Breakout 0 – May 17, 2013
1. Implementation of the Program to Encourage Active & Rewarding Lives for Seniors (PEARLS)
Presenter: Lesley Steinman, MSW
Lesley Steinman, MSW, MPH,1 & Mark Snowden, MD, MPH2
1Health Promotion Research Center, Department of Health Services, University of Washington; 2Department of Psychiatry & Behavioral Sciences, University of Washington
Abstract: Background: Depression is often undertreated in older adults. PEARLS is an evidence-based depression care management program for homebound elders. Working with multiple community partners, we studied several approaches for improving implementation and adapting PEARLS to address commonly identified barriers.
Methods: Ten focus groups with 40 staff were analyzed using thematic analysis to identify barriers to implementation. A formal agency plan was developed to improve implementation and the plan was evaluated using process and outcome measures. We developed a 20-item fidelity instrument through key informant interviews and validated the instrument using known-groups method with 12 agencies.
Results: Focus groups revealed strict eligibility criteria interfered with agency’s mission to serve all clients. PEARLS modifications were piloted with interpreters for limited English-speaking clients and for clients with major depression. Depression response and remission rates were similar to the original model (80%). Implementation coaching resulted in modest improvements in referral (9% to 15%) and enrollment rates (4% to 8%). Fidelity instrument testing showed PEARLS programs had higher fidelity scores compared to other types of depression programs (p<.05).
Conclusions: PEARLS is an innovative program for treating late-life depression through community-based social service agencies. Technical assistance may be necessary to help address common early implementation challenges.
2. Common Issues with Assessing Fidelity to Complex Multi-Modal Service Programs: Lessons Learned from Assessing Fidelity to the ACT Model
Presenter: Maria Monroe-DeVita, PhD
Author: Maria Monroe-DeVita, PhD, Department of Psychiatry & Behavioral Sciences, University of Washington School of Medicine
Abstract: Fidelity assessment is a key element to ensuring that treatment programs are adherent to the intended model and can therefore anticipate achieving desired clinical outcomes; however, comprehensive evaluation of fidelity to more complex multi-modal service programs can be difficult to achieve. For some programs, the broad range of biopsychosocial service needs of the population served require clinicians to employ more than one evidence-based practice (EBP) within the context of the larger program; in some cases, service recipients may receive treatments delivered by more than one clinician and/or in a variety of community-based settings outside of the office. This presentation will focus on how these complex program elements may be assessed by using the new Assertive Community Treatment (ACT) fidelity scale – the TMACT – as a case study, focusing on key issues in fidelity assessment such as balancing evaluation of: (1) process and structure; (2) team and individual clinical skills; and (3) other EBPs integrated or blended within the larger service program. While this presentation will use ACT, an EBP for adults with serious mental illness, as an illustration of how these core dilemmas in fidelity assessment can be handled, implications for other service programs for different populations will be discussed.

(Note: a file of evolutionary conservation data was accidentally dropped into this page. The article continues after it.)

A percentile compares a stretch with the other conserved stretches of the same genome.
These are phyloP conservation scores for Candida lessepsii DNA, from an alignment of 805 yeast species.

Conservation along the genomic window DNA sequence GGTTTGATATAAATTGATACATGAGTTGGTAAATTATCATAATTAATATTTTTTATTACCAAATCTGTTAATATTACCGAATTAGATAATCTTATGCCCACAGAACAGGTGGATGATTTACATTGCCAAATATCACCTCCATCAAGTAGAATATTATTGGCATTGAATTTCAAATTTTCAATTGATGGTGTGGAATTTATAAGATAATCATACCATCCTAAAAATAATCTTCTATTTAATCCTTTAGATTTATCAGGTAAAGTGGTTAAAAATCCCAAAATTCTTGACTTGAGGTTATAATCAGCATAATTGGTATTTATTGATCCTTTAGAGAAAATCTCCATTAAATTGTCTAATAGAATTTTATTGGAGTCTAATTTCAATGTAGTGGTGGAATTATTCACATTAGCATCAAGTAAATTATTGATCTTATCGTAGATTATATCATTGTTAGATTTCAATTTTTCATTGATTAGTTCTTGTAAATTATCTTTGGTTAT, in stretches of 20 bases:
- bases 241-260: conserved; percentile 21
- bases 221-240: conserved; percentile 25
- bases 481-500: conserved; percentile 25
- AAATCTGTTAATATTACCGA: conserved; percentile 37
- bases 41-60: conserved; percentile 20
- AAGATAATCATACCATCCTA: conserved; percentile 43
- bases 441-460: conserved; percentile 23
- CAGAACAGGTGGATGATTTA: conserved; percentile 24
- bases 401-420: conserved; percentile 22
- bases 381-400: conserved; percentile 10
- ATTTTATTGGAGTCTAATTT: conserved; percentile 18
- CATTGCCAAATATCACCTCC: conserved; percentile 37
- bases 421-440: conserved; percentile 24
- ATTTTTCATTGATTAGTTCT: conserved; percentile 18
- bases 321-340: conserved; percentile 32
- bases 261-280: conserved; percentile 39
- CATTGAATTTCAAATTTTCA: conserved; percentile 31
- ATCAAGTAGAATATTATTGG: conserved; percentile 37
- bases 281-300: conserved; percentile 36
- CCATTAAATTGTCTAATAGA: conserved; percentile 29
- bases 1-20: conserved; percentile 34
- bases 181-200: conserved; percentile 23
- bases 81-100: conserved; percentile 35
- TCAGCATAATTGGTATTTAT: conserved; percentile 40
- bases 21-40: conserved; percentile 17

2. Assessing Implementation Fidelity of the Family Check-Up: Development & Validation of the COACH Rating System
Presenter: Justin D. Smith, PhD
Justin D. Smith, PhD1 Elizabeth A. Stormshak, PhD,1 & Thomas J. Dishion, PhD1,2
1Child & Family Center, University of Oregon; 2Prevention Research Center, Arizona State University
Abstract: We present a series of studies concerning the development and validation of an observation fidelity of implementation rating system for the Family Check-Up (FCU). The FCU is a family-based intervention shown to improve family management practices and reduce problem behaviors in youth ages 2-18 (e.g., Dishion et al, 2008; Stormshak & Dishion, 2009). Method: Therapists treating families of children ages 2–17 from two randomized trials (one efficacy and one effectiveness) were rated for fidelity to the FCU in three separate studies, the final study being an experimental manipulation of the rating procedures in an attempt to improve reliability of the ratings. Results: Study 1: Variations in fidelity were associated with observed positive parenting of toddler-age children one year after receipt of the FCU, which in turn predicted reductions in child problem behaviors the following year. Study 2: Therapists employed at community mental health agencies achieved adequate levels of fidelity, which was associated with family and child level outcomes. Study 3: Two factors of previous fidelity rating studies were identified that likely contributed to less than optimal reliability: Coder training in the FCU and access to family’s assessment data. Observed caregiver engagement, a single item in the rating system that has been found to be an important intervening variable in the relationship between fidelity and family outcomes, was also examined for validity. Conclusions: The FCU is an effective family-based intervention that is feasible for scale-up in multiple community service settings. The accurate and reliable assessment of fidelity of implementation is a crucial factor in training providers to deliver the intervention as intended. These studies demonstrate the validity and reliability of our fidelity rating system.